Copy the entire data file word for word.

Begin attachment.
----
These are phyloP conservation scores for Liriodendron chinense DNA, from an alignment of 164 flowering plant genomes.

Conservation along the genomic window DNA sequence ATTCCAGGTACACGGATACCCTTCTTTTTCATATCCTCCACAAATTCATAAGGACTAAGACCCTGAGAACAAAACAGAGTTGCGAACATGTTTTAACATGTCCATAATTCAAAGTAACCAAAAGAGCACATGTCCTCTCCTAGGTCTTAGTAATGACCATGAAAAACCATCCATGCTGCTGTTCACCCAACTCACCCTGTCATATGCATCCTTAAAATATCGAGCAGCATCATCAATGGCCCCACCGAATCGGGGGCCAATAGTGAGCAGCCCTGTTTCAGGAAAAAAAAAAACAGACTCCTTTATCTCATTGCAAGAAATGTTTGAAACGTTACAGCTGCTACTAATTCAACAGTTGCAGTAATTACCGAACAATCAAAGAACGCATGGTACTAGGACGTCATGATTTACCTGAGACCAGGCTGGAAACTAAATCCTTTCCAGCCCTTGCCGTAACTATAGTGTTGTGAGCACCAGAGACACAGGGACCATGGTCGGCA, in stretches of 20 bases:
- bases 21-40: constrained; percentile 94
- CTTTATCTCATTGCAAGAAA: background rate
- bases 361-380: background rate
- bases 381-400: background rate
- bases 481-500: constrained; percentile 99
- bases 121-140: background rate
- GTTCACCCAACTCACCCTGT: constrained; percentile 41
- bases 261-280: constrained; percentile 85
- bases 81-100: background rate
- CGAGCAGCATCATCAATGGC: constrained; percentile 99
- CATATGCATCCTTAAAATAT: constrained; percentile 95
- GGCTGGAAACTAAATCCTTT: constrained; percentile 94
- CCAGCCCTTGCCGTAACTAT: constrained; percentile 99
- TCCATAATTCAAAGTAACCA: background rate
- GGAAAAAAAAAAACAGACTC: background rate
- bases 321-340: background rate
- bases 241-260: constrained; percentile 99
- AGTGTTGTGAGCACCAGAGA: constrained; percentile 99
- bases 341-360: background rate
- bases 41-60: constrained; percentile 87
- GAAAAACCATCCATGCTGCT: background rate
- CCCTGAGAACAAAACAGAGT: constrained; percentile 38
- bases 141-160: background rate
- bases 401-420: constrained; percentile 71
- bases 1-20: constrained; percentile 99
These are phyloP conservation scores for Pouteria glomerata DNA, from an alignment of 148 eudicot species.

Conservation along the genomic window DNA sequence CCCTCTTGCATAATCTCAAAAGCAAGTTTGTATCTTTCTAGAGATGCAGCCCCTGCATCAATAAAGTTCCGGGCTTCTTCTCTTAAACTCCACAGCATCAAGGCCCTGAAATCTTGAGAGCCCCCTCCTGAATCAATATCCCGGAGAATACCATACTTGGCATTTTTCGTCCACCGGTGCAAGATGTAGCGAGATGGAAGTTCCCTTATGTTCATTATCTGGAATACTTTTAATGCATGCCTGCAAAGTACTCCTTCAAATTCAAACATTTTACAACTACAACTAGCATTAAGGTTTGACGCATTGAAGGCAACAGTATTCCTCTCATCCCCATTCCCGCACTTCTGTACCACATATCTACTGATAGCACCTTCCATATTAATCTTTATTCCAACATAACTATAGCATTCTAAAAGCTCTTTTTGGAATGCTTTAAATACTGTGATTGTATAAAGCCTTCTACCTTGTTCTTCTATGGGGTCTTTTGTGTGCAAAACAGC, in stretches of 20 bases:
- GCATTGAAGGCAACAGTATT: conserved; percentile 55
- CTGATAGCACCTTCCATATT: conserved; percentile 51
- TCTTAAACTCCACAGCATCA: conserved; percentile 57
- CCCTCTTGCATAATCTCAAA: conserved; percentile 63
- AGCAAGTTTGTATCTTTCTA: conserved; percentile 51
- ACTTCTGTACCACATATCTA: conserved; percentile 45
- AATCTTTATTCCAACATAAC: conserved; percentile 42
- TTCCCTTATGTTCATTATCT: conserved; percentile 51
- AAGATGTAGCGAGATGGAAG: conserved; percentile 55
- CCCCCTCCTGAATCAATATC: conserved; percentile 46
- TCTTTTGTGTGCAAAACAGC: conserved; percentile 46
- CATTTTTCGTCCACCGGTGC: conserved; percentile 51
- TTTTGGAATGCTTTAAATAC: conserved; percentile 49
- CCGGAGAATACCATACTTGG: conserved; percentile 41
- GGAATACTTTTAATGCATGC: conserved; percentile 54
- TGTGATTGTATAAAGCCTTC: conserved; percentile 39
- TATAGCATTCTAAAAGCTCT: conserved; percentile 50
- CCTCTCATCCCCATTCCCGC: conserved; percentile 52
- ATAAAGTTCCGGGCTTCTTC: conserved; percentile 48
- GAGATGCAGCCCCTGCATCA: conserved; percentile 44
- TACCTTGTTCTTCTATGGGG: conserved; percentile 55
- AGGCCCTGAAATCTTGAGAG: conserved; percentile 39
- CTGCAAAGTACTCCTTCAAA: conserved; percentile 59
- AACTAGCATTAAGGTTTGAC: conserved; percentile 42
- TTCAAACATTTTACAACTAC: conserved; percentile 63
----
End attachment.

These are phyloP conservation scores for Liriodendron chinense DNA, from an alignment of 164 flowering plant genomes.

Conservation along the genomic window DNA sequence ATTCCAGGTACACGGATACCCTTCTTTTTCATATCCTCCACAAATTCATAAGGACTAAGACCCTGAGAACAAAACAGAGTTGCGAACATGTTTTAACATGTCCATAATTCAAAGTAACCAAAAGAGCACATGTCCTCTCCTAGGTCTTAGTAATGACCATGAAAAACCATCCATGCTGCTGTTCACCCAACTCACCCTGTCATATGCATCCTTAAAATATCGAGCAGCATCATCAATGGCCCCACCGAATCGGGGGCCAATAGTGAGCAGCCCTGTTTCAGGAAAAAAAAAAACAGACTCCTTTATCTCATTGCAAGAAATGTTTGAAACGTTACAGCTGCTACTAATTCAACAGTTGCAGTAATTACCGAACAATCAAAGAACGCATGGTACTAGGACGTCATGATTTACCTGAGACCAGGCTGGAAACTAAATCCTTTCCAGCCCTTGCCGTAACTATAGTGTTGTGAGCACCAGAGACACAGGGACCATGGTCGGCA, in stretches of 20 bases:
- bases 21-40: constrained; percentile 94
- CTTTATCTCATTGCAAGAAA: background rate
- bases 361-380: background rate
- bases 381-400: background rate
- bases 481-500: constrained; percentile 99
- bases 121-140: background rate
- GTTCACCCAACTCACCCTGT: constrained; percentile 41
- bases 261-280: constrained; percentile 85
- bases 81-100: background rate
- CGAGCAGCATCATCAATGGC: constrained; percentile 99
- CATATGCATCCTTAAAATAT: constrained; percentile 95
- GGCTGGAAACTAAATCCTTT: constrained; percentile 94
- CCAGCCCTTGCCGTAACTAT: constrained; percentile 99
- TCCATAATTCAAAGTAACCA: background rate
- GGAAAAAAAAAAACAGACTC: background rate
- bases 321-340: background rate
- bases 241-260: constrained; percentile 99
- AGTGTTGTGAGCACCAGAGA: constrained; percentile 99
- bases 341-360: background rate
- bases 41-60: constrained; percentile 87
- GAAAAACCATCCATGCTGCT: background rate
- CCCTGAGAACAAAACAGAGT: constrained; percentile 38
- bases 141-160: background rate
- bases 401-420: constrained; percentile 71
- bases 1-20: constrained; percentile 99
These are phyloP conservation scores for Pouteria glomerata DNA, from an alignment of 148 eudicot species.

Conservation along the genomic window DNA sequence CCCTCTTGCATAATCTCAAAAGCAAGTTTGTATCTTTCTAGAGATGCAGCCCCTGCATCAATAAAGTTCCGGGCTTCTTCTCTTAAACTCCACAGCATCAAGGCCCTGAAATCTTGAGAGCCCCCTCCTGAATCAATATCCCGGAGAATACCATACTTGGCATTTTTCGTCCACCGGTGCAAGATGTAGCGAGATGGAAGTTCCCTTATGTTCATTATCTGGAATACTTTTAATGCATGCCTGCAAAGTACTCCTTCAAATTCAAACATTTTACAACTACAACTAGCATTAAGGTTTGACGCATTGAAGGCAACAGTATTCCTCTCATCCCCATTCCCGCACTTCTGTACCACATATCTACTGATAGCACCTTCCATATTAATCTTTATTCCAACATAACTATAGCATTCTAAAAGCTCTTTTTGGAATGCTTTAAATACTGTGATTGTATAAAGCCTTCTACCTTGTTCTTCTATGGGGTCTTTTGTGTGCAAAACAGC, in stretches of 20 bases:
- GCATTGAAGGCAACAGTATT: conserved; percentile 55
- CTGATAGCACCTTCCATATT: conserved; percentile 51
- TCTTAAACTCCACAGCATCA: conserved; percentile 57
- CCCTCTTGCATAATCTCAAA: conserved; percentile 63
- AGCAAGTTTGTATCTTTCTA: conserved; percentile 51
- ACTTCTGTACCACATATCTA: conserved; percentile 45
- AATCTTTATTCCAACATAAC: conserved; percentile 42
- TTCCCTTATGTTCATTATCT: conserved; percentile 51
- AAGATGTAGCGAGATGGAAG: conserved; percentile 55
- CCCCCTCCTGAATCAATATC: conserved; percentile 46
- TCTTTTGTGTGCAAAACAGC: conserved; percentile 46
- CATTTTTCGTCCACCGGTGC: conserved; percentile 51
- TTTTGGAATGCTTTAAATAC: conserved; percentile 49
- CCGGAGAATACCATACTTGG: conserved; percentile 41
- GGAATACTTTTAATGCATGC: conserved; percentile 54
- TGTGATTGTATAAAGCCTTC: conserved; percentile 39
- TATAGCATTCTAAAAGCTCT: conserved; percentile 50
- CCTCTCATCCCCATTCCCGC: conserved; percentile 52
- ATAAAGTTCCGGGCTTCTTC: conserved; percentile 48
- GAGATGCAGCCCCTGCATCA: conserved; percentile 44
- TACCTTGTTCTTCTATGGGG: conserved; percentile 55
- AGGCCCTGAAATCTTGAGAG: conserved; percentile 39
- CTGCAAAGTACTCCTTCAAA: conserved; percentile 59
- AACTAGCATTAAGGTTTGAC: conserved; percentile 42
- TTCAAACATTTTACAACTAC: conserved; percentile 63